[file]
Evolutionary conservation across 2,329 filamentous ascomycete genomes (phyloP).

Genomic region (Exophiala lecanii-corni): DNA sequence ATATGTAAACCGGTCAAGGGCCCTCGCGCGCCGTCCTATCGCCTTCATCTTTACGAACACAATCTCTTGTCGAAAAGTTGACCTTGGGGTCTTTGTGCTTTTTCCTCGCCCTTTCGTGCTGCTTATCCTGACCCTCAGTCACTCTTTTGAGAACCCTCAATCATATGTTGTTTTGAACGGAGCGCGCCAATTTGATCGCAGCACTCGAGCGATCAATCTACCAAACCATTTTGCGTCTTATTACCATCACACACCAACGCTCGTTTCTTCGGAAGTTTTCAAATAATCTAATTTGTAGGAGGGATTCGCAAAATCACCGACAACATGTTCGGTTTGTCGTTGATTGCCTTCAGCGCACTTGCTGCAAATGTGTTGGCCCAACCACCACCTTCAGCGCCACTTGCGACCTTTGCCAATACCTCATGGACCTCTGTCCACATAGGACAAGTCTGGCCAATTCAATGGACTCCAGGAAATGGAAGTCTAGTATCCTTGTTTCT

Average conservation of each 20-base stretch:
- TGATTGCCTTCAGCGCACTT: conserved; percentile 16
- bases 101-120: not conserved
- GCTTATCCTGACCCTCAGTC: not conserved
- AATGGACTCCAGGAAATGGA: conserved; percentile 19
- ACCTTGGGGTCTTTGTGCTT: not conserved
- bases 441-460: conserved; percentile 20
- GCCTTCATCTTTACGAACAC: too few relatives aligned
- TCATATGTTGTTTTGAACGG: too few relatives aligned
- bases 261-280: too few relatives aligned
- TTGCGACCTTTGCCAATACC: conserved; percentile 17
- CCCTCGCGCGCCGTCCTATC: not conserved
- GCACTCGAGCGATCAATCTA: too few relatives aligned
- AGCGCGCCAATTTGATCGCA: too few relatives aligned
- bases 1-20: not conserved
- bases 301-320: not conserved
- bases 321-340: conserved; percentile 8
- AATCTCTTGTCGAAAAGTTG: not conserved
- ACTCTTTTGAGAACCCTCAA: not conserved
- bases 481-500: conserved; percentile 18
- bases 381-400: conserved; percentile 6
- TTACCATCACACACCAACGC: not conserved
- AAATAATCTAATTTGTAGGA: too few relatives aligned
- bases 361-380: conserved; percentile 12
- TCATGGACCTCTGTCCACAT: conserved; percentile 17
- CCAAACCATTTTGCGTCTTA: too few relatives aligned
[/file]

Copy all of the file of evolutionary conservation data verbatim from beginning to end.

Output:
Evolutionary conservation across 2,329 filamentous ascomycete genomes (phyloP).

Genomic region (Exophiala lecanii-corni): DNA sequence ATATGTAAACCGGTCAAGGGCCCTCGCGCGCCGTCCTATCGCCTTCATCTTTACGAACACAATCTCTTGTCGAAAAGTTGACCTTGGGGTCTTTGTGCTTTTTCCTCGCCCTTTCGTGCTGCTTATCCTGACCCTCAGTCACTCTTTTGAGAACCCTCAATCATATGTTGTTTTGAACGGAGCGCGCCAATTTGATCGCAGCACTCGAGCGATCAATCTACCAAACCATTTTGCGTCTTATTACCATCACACACCAACGCTCGTTTCTTCGGAAGTTTTCAAATAATCTAATTTGTAGGAGGGATTCGCAAAATCACCGACAACATGTTCGGTTTGTCGTTGATTGCCTTCAGCGCACTTGCTGCAAATGTGTTGGCCCAACCACCACCTTCAGCGCCACTTGCGACCTTTGCCAATACCTCATGGACCTCTGTCCACATAGGACAAGTCTGGCCAATTCAATGGACTCCAGGAAATGGAAGTCTAGTATCCTTGTTTCT

Average conservation of each 20-base stretch:
- TGATTGCCTTCAGCGCACTT: conserved; percentile 16
- bases 101-120: not conserved
- GCTTATCCTGACCCTCAGTC: not conserved
- AATGGACTCCAGGAAATGGA: conserved; percentile 19
- ACCTTGGGGTCTTTGTGCTT: not conserved
- bases 441-460: conserved; percentile 20
- GCCTTCATCTTTACGAACAC: too few relatives aligned
- TCATATGTTGTTTTGAACGG: too few relatives aligned
- bases 261-280: too few relatives aligned
- TTGCGACCTTTGCCAATACC: conserved; percentile 17
- CCCTCGCGCGCCGTCCTATC: not conserved
- GCACTCGAGCGATCAATCTA: too few relatives aligned
- AGCGCGCCAATTTGATCGCA: too few relatives aligned
- bases 1-20: not conserved
- bases 301-320: not conserved
- bases 321-340: conserved; percentile 8
- AATCTCTTGTCGAAAAGTTG: not conserved
- ACTCTTTTGAGAACCCTCAA: not conserved
- bases 481-500: conserved; percentile 18
- bases 381-400: conserved; percentile 6
- TTACCATCACACACCAACGC: not conserved
- AAATAATCTAATTTGTAGGA: too few relatives aligned
- bases 361-380: conserved; percentile 12
- TCATGGACCTCTGTCCACAT: conserved; percentile 17
- CCAAACCATTTTGCGTCTTA: too few relatives aligned